President Obama will not be coming home from South Korea with a long-sought free trade agreement, after negotiators failed to finalize a deal in time for this week's summit meeting.
U.S. and Korean trade teams had been racing to iron out a deal before President Obama met with his South Korean counterpart, Lee Myung-bak, on Thursday. But both sides said they needed more time at the table to hash out the key sticking points: automobile and beef imports.
Obama said he hopes a deal — seen as an important step toward his goal of doubling U.S. exports within five years — can be worked out in weeks, not months. He acknowledged, however, that winning congressional support for a trade deal will not be easy in the face of public skepticism.
"If we rush something that then can't garner popular support, that's going to be a problem," Obama said after he and Lee met on the sidelines of the Group of 20 summit, which opened Thursday in Seoul. "We think we can make the case. But we want to make sure that case is airtight."
The U.S. president said a free-trade deal would add 70,000 jobs in the United States.
Ron Kirk, the U.S. trade representative, rejected characterizations that the failure to cement a deal was a setback or defeat for Obama, who suffered huge losses last week when Republicans won control of the House and increased their power in the Senate. Obama is on the third stop of a four-country visit to Asia seeking greater access to the region's markets for American goods, something he hopes will help spur job creation at home.
"The president's leadership on this has put us much closer to a successful closure," Kirk told reporters.
Obama and Lee also discussed denuclearizing the Korean peninsula.
"President Obama and I have agreed that North Korea must display sincere and genuine intent to give up its nuclear ambitions and back this up with actions," Lee said at a joint news conference, speaking through an interpreter.
The U.S. president urged Pyongang to enter talks with the international community over its nuclear program or face what he called "more isolation and less security." He said the world would be ready to assist North Korea if it takes the steps necessary for talks to resume, including setting an "irreversible" path toward ending its nuclear program.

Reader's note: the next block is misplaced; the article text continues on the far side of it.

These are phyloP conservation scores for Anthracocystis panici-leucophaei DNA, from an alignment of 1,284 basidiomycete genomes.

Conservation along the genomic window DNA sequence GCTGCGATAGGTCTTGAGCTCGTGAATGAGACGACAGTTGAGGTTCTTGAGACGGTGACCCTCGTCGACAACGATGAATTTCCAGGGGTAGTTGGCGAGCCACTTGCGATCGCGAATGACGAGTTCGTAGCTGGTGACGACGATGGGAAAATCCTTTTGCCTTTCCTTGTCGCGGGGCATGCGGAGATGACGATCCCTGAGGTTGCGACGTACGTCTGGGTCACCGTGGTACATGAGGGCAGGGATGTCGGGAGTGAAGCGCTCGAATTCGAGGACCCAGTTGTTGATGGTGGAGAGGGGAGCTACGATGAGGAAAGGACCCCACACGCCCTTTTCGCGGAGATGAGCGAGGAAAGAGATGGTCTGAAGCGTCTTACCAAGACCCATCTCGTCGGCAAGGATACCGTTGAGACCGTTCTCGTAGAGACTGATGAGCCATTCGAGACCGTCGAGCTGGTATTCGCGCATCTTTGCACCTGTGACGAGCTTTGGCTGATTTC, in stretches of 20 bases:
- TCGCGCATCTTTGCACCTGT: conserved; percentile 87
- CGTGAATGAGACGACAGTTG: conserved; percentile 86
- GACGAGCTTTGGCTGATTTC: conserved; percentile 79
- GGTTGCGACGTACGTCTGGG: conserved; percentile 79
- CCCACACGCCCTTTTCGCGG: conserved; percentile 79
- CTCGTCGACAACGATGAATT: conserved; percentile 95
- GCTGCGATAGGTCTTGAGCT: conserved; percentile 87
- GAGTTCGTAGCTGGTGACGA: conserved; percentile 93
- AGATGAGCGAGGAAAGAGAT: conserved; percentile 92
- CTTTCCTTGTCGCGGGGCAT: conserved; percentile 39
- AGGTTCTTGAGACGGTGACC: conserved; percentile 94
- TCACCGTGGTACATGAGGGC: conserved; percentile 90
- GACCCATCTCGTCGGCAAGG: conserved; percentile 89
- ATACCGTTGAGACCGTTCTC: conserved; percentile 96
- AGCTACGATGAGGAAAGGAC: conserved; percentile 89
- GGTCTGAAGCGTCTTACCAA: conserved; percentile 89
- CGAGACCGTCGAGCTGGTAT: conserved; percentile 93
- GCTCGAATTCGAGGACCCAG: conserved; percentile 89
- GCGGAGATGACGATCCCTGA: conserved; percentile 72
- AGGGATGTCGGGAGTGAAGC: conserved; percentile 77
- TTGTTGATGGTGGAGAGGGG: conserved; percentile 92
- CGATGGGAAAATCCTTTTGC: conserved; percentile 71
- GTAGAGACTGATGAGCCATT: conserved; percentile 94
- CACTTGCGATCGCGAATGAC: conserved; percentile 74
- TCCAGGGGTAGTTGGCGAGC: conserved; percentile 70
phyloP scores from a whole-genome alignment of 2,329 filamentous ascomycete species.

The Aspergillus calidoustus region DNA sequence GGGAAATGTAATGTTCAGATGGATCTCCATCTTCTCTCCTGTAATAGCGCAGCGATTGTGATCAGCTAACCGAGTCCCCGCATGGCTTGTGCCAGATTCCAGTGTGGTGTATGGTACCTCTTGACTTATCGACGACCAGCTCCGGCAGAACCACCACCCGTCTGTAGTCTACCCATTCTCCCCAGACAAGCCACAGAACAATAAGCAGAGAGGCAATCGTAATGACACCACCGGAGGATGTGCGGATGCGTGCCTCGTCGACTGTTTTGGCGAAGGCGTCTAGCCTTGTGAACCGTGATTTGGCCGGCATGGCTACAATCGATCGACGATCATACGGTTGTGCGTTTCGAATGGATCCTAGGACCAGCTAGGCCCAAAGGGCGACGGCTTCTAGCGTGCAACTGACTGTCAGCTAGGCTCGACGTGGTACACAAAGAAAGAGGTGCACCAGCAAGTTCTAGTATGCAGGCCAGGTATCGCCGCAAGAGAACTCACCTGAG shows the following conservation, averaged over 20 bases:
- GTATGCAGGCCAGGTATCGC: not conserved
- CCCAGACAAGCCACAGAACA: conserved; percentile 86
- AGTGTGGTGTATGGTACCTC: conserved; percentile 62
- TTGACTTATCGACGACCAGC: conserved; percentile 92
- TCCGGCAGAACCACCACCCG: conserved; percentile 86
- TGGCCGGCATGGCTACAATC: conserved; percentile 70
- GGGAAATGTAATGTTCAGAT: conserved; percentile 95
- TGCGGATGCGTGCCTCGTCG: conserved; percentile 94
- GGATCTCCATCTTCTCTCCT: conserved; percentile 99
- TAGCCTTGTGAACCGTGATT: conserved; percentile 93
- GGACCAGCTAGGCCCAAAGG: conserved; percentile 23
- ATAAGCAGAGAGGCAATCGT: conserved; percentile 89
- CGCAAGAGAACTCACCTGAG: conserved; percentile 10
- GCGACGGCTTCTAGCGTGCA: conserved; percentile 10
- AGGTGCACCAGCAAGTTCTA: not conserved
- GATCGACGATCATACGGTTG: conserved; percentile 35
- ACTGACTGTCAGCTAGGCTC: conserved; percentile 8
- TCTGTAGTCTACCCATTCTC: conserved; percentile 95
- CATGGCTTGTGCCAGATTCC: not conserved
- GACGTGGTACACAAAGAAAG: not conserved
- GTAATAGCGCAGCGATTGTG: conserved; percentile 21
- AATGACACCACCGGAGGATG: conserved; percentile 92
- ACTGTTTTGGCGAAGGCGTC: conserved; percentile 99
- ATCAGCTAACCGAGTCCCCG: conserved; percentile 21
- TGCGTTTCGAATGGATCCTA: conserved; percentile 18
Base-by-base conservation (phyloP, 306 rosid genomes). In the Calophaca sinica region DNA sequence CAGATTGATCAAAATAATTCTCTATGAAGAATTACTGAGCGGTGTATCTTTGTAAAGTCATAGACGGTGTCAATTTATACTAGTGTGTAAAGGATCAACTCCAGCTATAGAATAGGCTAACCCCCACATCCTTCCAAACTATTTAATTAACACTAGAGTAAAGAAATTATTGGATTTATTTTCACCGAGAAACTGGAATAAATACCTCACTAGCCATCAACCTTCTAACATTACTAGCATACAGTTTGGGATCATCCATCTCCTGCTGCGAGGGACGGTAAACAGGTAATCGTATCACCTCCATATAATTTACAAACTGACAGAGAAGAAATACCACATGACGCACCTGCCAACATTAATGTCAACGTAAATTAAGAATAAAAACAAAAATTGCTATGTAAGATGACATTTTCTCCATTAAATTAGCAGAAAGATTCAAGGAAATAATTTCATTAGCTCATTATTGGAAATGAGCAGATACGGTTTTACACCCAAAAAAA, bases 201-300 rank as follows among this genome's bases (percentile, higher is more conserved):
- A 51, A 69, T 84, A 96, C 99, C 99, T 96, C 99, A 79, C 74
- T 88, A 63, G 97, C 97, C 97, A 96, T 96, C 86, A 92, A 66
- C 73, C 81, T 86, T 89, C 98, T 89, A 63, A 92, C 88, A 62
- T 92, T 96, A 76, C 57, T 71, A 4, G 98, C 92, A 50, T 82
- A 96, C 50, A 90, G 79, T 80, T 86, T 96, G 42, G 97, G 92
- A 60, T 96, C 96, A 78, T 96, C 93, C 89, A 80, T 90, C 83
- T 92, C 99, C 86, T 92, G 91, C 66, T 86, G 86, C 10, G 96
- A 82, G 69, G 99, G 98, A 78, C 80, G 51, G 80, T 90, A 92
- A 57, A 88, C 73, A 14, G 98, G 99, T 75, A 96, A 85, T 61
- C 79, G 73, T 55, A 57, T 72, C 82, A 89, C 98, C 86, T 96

Obama Spotlights 'The Forgotten Conflict'
Breaking from economic matters, Obama celebrated Veterans Day by visiting a U.S. Army base in Seoul to honor those who served in the Korean War. The commander in chief spoke to veterans who fought on the peninsula 60 years ago, and to troops who are still protecting South Korea's tense border with the North.
Obama laid a wreath at the Yongsan War Memorial and spoke at the nearby U.S. Army garrison, headquarters for the more than 28,000 American troops serving in South Korea. He was joined by 62 veterans of the Korean War and recalled their service in bloody battles such as Heartbreak Ridge and the Chosin Reservoir.
"You left your homes and your families, and you risked your lives in what has often been called 'The Forgotten War.' So today, I want you to know this: We remember," the president said. He added, "Whether you're a veteran who landed in 1950 or one of the Yongsan troops today, the security you've provided has made possible one of the greatest success stories of our time."